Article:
1.  Basketball.  Last night Chesapeake Bay Daughter played her last game of the regular season; tournaments are next week.  The teams were not exactly evenly matched.  That's a polite way of saying the other team was not that good, bless their hearts.  Of the 40-some points for our team, Daughter scored 22.  Last week she scored 16 of 21 total points.  (Yes, I am bragging; sorry, I can't help it. I'll stop now.)   But watching her play basketball is my new favorite past time, one I hope to enjoy for at least another four more years.  Eight if she plays in college...

2. It's goose season. Daggone it!   When I came home from last night's game, there were Canada geese aaaaaall over my yard.  It's full-on war now keeping them out of my yard.  This is particularly difficult living next to CB Mother who, along with her own killer goose Gustav, welcomes them with open arms and the promise of unlimited corn.  They have no idea where the property boundaries are and seem a little befuddled and confused (or is that cornfused?).  They're welcome in one yard, viewed as Number One Public Enemy in the neighboring yard.  So, with headlights bouncing up and down such that anyone at this end of Queens Creek would have their night's entertainment all taken care of,  I drove all over the yard--up and down hills, weaving in and out of pine trees--to chase them off. And they'll be back.  Just like ANTS.

3.  This swing.  These photos were taken last Sunday after the snow down near the public landing at White's Creek, at the end of Route 682. The bay is barely visible in the background.  A simple rope swing like this brings back a flood of childhood memories.  To read about some of those memories in a rambling post from 2008,  click here.

Now it's your turn to share three thoughts.  Whatever you want.  Anything at all.

Wednesday, February 15, 2012

Wordless Wednesday

Okay, aside from the fact that those last two photos are so similar that I should have used only one or the other but not both in this series, I'd like to point out that beautiful (but slowly dying) pine tree, which is so submerged in sand that it looks as if it's been cut off at the knees. (Or is that knee?)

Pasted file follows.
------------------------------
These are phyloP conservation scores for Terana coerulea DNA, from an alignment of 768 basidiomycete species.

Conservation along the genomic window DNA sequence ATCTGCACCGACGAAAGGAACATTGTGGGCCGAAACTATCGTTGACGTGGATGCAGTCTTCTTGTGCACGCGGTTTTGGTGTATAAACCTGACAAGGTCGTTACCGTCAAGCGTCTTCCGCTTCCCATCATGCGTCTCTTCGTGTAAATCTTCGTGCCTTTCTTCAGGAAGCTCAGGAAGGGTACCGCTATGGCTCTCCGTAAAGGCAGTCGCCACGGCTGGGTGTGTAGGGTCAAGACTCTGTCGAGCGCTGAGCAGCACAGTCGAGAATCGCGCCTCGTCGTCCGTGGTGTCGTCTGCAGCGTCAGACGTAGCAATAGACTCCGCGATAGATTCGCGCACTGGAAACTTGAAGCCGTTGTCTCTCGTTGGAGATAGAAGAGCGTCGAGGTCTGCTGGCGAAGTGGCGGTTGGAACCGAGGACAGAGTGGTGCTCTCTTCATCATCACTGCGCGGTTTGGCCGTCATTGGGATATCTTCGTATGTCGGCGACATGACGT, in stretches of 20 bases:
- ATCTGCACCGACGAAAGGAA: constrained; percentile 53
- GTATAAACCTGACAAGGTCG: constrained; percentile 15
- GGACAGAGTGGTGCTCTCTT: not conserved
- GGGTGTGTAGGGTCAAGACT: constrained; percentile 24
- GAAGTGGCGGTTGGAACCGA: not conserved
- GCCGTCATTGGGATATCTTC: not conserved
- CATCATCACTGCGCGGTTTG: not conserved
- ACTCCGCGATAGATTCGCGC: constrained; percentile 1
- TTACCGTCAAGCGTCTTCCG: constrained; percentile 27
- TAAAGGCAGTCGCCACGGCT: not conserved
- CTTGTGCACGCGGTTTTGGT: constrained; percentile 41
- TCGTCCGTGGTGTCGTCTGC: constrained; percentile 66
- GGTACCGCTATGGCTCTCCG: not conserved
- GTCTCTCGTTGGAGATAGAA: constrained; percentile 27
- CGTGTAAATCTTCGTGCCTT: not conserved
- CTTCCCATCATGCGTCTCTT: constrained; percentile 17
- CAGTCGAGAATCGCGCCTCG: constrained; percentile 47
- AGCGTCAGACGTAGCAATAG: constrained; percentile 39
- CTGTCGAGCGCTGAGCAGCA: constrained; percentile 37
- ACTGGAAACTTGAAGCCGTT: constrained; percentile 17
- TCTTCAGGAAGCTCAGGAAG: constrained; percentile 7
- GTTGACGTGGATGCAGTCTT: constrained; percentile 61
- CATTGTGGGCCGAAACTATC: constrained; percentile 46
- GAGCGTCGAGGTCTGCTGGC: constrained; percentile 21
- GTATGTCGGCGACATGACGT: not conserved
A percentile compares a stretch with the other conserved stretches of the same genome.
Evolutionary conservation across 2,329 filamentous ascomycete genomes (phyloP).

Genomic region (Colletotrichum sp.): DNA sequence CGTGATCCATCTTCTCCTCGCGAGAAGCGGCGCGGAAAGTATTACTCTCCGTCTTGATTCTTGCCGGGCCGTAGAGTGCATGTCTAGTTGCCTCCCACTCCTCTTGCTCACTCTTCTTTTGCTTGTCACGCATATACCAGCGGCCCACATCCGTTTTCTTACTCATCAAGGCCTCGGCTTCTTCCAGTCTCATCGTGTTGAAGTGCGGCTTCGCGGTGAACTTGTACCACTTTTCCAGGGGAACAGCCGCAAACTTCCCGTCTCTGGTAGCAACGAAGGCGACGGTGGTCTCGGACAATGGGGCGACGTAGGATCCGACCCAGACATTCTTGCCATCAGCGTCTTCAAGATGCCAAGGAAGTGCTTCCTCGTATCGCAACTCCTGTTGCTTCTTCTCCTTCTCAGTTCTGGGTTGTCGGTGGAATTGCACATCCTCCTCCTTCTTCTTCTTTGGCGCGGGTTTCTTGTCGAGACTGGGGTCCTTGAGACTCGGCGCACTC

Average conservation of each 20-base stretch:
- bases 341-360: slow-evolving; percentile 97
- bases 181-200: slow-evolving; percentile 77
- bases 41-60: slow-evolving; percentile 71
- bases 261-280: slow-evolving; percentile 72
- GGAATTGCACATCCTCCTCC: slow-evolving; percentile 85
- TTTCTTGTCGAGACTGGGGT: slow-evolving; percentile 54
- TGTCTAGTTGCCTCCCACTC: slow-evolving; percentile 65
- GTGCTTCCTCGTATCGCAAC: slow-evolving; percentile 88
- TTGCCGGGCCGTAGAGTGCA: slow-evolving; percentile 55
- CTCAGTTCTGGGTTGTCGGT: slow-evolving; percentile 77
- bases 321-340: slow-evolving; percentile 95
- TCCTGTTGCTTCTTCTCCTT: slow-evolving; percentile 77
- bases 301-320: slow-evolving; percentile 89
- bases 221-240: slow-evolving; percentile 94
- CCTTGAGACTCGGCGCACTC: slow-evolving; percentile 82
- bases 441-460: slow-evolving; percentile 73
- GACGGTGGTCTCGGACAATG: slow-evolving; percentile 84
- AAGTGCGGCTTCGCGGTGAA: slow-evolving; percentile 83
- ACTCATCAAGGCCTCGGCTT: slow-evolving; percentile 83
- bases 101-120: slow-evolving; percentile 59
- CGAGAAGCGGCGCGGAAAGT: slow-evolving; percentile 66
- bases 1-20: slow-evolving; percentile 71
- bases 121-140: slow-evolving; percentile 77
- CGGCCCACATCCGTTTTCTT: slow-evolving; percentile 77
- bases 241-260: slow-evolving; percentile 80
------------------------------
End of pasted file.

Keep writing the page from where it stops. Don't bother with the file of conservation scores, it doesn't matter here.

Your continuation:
p.s. The above is as close to wordless as I'm ever going to get on this blog, for better or worse.
Happy Wednesday.

Tuesday, February 14, 2012

Bushel Basket

Barely distinguishable from the sand, Saturday evening's snow still hugged this bushel basket and the surrounding random marsh grasses at Aarons Beach on Sunday morning.

Barely distinguishable from these wind-up chattering teeth were Chesapeake Bay Woman's own poor teeth as she shivered, huddled, stomped, and then bounced her way through these photographs at a very blustery Aaron's Beach.

It's surprising the amount of instant warmth you can generate by a good round of beach stomping and jumping in place. There are residual benefits as well, including stress relief, but only if nobody else is there to see you.

Then it works against you.

OK, that site linked above, with the chattering teeth, sells something else that caught my eye--Vampire Bubba Teeth (click here), not to be confused with Regular Bubba Teeth (click here).

Brrrrrr. This was facing the wind.  It was brutal.

Although I'm sure this blog post originally had a point and a direction or was at least headed somewhere reasonably productive, I must apologize and excuse myself to peruse the completely unrelated, utterly unproductive world of bubba teeth, fake bugs and rubber chickens.

Dear Spring,